Since the Catholic Faith is also such a huge part of Pelar’s Chaldean Culture, the Esshaki family tries to keep strong ties with their Chaldean faith roots. “The closest priests the kids have are the Chaldean priests,” Laura said. “We have them over all the time.”

She and Pelar shared that they have chosen to have their children baptized in the Chaldean Rite. They also celebrate their culture by eating special foods such as “pacha”, a traditional Christmastime dish. 

Family poses for picture, parents holding small child on left, six girls in matching outfits, two boys in matching outfits, priest in the center holding baby dressed in white, Catholic church setting
Laura, Pelar, and their children celebrate the baptism of their youngest son, John Paul, into the Chaldean Church.

Laura and Pelar take their children to a Chaldean mass at least once a month so that they can be familiar with their cultural tie to their faith. Now that Pelar and Laura teach marriage prep, they are well known within that Chaldean church community. However, Laura shared that earlier in their relationship, they were not so easily welcomed since they sort of stuck out in the crowd.

While the Esshaki children are genetically half Chaldean, their outer appearances do not show it. Their complexions are all very light, and most of them have bright red curls and blue eyes, so they come across as white. “When we were engaged, when we would go to Chaldean church– and even up to six years ago– no one would sit by us at church,” Laura said. “Now it’s not like that.” 

Woman smiles posing with four small children, outfits in Middle Eastern style
The four oldest Esshaki children pose in traditional clothing with their grandmother, Haifa (Pelar’s mother).

Laura and Pelar shared that they often get a variety of reactions when people find out they have so many kids. They both agreed that they receive about 60% negative comments and 40% positive. Some people will say very offensive things to them, like, “Don’t you know what causes that?” and “You guys need a hobby.”

Other people will find it touching to see such a sweet, big family, and will comment on how well behaved the children are and how they remind them of their own family. One of the sweetest comments the Esshaki family receives a lot is; “Your children seem so happy.”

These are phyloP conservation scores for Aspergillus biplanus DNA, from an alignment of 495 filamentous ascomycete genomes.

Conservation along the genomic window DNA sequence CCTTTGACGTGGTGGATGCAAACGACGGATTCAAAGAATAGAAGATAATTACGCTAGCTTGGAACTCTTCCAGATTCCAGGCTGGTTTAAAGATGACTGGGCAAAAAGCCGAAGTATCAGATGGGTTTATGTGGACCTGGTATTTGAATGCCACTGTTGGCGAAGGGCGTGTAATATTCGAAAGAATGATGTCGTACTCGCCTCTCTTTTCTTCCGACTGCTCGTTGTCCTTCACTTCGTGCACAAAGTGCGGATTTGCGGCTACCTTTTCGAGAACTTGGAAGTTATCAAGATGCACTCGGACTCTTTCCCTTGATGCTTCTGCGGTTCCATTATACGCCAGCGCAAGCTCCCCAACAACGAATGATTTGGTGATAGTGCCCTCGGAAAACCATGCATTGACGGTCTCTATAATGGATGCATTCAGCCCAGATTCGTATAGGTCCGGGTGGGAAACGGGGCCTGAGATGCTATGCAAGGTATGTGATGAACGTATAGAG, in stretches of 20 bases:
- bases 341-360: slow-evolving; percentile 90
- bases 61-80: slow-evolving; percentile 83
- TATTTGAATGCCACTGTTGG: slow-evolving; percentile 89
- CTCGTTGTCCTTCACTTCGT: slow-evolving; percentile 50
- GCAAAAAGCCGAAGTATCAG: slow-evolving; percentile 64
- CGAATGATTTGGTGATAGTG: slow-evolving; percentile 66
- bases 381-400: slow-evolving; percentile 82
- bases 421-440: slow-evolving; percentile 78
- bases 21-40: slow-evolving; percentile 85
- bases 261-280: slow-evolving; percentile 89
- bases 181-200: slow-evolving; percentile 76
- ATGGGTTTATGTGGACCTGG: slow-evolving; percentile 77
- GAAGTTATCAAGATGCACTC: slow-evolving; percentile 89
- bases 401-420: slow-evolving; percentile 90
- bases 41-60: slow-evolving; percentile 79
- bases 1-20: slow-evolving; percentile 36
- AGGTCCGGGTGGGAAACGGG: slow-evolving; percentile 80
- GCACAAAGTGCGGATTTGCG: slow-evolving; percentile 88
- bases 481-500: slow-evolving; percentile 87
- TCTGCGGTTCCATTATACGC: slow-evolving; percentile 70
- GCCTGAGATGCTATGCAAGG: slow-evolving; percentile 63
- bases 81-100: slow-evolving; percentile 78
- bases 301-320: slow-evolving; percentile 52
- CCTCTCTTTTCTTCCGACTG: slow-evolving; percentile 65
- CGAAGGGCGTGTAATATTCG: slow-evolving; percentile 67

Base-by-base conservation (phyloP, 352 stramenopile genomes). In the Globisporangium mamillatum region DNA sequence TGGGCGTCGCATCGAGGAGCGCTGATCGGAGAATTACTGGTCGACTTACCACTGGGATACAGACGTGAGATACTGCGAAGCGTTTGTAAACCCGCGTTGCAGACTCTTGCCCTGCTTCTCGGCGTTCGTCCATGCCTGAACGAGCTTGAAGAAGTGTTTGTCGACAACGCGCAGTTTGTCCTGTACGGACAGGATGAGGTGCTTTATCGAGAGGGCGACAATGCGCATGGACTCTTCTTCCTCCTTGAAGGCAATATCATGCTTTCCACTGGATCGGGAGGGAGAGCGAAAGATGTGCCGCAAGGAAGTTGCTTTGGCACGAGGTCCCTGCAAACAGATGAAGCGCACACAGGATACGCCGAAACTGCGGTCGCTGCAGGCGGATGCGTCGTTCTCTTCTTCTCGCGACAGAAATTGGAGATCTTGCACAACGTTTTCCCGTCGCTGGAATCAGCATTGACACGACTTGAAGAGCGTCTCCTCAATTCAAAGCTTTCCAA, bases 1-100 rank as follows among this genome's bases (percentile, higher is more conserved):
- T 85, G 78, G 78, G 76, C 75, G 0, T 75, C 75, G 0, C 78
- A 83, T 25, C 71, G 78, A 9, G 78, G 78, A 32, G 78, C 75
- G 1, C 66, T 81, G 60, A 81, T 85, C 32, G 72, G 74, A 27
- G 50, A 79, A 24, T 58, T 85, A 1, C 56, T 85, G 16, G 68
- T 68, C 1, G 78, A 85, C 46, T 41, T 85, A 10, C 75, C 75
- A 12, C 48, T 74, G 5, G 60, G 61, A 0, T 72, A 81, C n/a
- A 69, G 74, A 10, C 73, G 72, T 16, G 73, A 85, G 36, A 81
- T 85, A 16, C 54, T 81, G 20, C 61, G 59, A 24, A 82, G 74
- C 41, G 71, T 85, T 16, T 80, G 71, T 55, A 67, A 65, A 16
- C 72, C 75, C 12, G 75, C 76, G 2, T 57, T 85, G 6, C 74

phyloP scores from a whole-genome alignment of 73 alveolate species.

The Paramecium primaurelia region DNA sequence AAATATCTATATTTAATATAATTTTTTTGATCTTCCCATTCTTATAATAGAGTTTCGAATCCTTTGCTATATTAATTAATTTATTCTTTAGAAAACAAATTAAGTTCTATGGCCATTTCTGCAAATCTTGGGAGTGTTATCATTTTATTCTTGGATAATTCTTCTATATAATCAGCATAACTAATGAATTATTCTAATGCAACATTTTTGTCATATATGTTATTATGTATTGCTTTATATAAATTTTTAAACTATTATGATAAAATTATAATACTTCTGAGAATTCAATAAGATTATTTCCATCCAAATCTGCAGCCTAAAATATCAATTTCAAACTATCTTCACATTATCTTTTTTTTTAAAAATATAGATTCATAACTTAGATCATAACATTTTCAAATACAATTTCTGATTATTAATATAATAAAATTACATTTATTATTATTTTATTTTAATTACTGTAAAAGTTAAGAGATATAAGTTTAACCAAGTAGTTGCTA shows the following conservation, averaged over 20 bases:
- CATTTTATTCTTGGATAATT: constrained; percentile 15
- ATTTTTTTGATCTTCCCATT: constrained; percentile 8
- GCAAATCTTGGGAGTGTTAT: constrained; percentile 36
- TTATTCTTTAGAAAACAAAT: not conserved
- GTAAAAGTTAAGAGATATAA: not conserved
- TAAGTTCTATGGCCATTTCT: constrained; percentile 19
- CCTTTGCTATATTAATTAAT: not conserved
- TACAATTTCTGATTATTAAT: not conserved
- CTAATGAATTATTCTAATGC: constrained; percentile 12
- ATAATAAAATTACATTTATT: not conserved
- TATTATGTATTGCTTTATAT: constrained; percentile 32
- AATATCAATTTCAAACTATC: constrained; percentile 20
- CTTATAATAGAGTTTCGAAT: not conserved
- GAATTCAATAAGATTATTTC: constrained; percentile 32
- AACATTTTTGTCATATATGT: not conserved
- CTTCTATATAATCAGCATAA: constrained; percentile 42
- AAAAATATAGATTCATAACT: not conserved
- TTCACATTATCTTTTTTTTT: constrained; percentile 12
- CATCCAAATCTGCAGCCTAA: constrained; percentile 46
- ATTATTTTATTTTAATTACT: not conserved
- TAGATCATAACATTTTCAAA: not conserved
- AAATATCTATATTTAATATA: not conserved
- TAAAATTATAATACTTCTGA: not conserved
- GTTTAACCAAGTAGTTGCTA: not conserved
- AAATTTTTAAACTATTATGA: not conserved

Eight children (six girls and two boys) in matching purple and dark blue shirts look on to small baby in the center. Baby's onesie reads "Little Brother," one of the purple shirts reads "Big Sister."
The Esshaki kids gather for their “Big-Sibling” photo shoot after the birth of their brother, John Paul.

Pelar said that he thinks the main reason people find their lifestyle so shocking is that they are a totally normal family. He said that he believes there’s a stereotype that if you have a lot of kids you’re going to be weird or different. “I think the big thing is that people are completely dumbstruck because it’s a totally different thing than what they’d expect,” he said. “We have a normal life with a bunch of kids and it kinda freaks them out.” 

Suburban style large kitchen, man and eight children around a table, all with thumbs up and smiling at camera
Pelar gathers around the kitchen table with his kids.

When asked about how difficult it is to have so many children, Laura shared that it’s not as hard as most people imagine. “The hardest we ever had it was three kids,” she said. “Once you get to four it’s smooth sailing. They entertain each other.”

“When people ask, ‘How many are you gonna have?,’ my answer is always, ‘All of them,’” Laura said. “How ever many I have, but I wanna have all of them. And it kinda shuts people up ‘cause it makes them think. And at the end of the day, I know that everyone that God intended to be here is here.” 

Family of 11 (two parents, 9 kids of various ages) sit on the side of a pool, feet in the water. Fence, yard and play structure in the background.
The Esshaki family enjoys spending time outside in their pool.

Of course, one of the most obvious concerns with their way of life would be how to financially afford so many children. However, Laura and Pelar seem unconcerned with this. “Kids are as expensive as you make them,” Pelar said. “The number one question we get is, ‘What do you do?’ which shows people assume that children are an extreme financial burden. It’s a lie that people have been told and people believe it.”

“Right now we’re sitting out at a pool full of children that are all ours,” Pelar said. “There are nine kids who were all born out of Laura’s womb. Their souls will exist forever, and they are all here because we didn’t buy into the lie that the world told us.” 

Nine children smile huddled together on a large rock.
The Esshaki children pose for a family photo taken in the Fall of 2019.